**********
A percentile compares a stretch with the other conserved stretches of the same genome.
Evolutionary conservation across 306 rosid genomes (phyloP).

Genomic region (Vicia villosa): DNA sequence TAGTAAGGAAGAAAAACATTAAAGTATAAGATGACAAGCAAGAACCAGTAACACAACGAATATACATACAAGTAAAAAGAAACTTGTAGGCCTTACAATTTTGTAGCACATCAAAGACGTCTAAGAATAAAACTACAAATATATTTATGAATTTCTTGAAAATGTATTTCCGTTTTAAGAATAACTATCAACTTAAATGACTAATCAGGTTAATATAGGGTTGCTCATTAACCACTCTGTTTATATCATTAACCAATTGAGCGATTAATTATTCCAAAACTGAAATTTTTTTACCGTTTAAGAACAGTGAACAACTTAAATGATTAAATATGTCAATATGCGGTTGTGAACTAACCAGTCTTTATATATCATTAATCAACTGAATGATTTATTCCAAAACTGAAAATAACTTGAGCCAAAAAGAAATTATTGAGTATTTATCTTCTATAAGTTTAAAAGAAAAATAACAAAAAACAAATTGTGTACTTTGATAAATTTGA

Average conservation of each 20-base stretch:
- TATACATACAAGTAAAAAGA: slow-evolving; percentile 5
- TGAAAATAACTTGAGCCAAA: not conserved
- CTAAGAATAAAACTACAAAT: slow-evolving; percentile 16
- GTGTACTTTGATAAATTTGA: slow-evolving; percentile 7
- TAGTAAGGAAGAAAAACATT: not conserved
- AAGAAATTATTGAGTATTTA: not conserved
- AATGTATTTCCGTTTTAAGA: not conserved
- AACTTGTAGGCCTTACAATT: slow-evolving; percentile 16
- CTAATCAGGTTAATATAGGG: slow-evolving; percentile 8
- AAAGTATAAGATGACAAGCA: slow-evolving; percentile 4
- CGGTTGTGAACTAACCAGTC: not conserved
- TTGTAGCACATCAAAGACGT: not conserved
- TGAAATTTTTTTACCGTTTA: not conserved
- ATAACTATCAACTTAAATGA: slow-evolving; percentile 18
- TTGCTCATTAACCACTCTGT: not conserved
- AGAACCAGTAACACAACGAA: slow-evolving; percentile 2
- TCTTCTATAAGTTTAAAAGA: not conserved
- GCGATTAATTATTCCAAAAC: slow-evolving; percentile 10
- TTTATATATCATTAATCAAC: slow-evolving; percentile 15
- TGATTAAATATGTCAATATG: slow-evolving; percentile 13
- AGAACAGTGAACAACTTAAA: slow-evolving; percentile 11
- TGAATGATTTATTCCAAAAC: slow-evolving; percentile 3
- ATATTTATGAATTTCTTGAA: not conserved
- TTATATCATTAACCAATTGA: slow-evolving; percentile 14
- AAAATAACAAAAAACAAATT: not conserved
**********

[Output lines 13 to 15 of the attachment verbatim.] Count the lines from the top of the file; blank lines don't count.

- CTAATCAGGTTAATATAGGG: slow-evolving; percentile 8
- AAAGTATAAGATGACAAGCA: slow-evolving; percentile 4
- CGGTTGTGAACTAACCAGTC: not conserved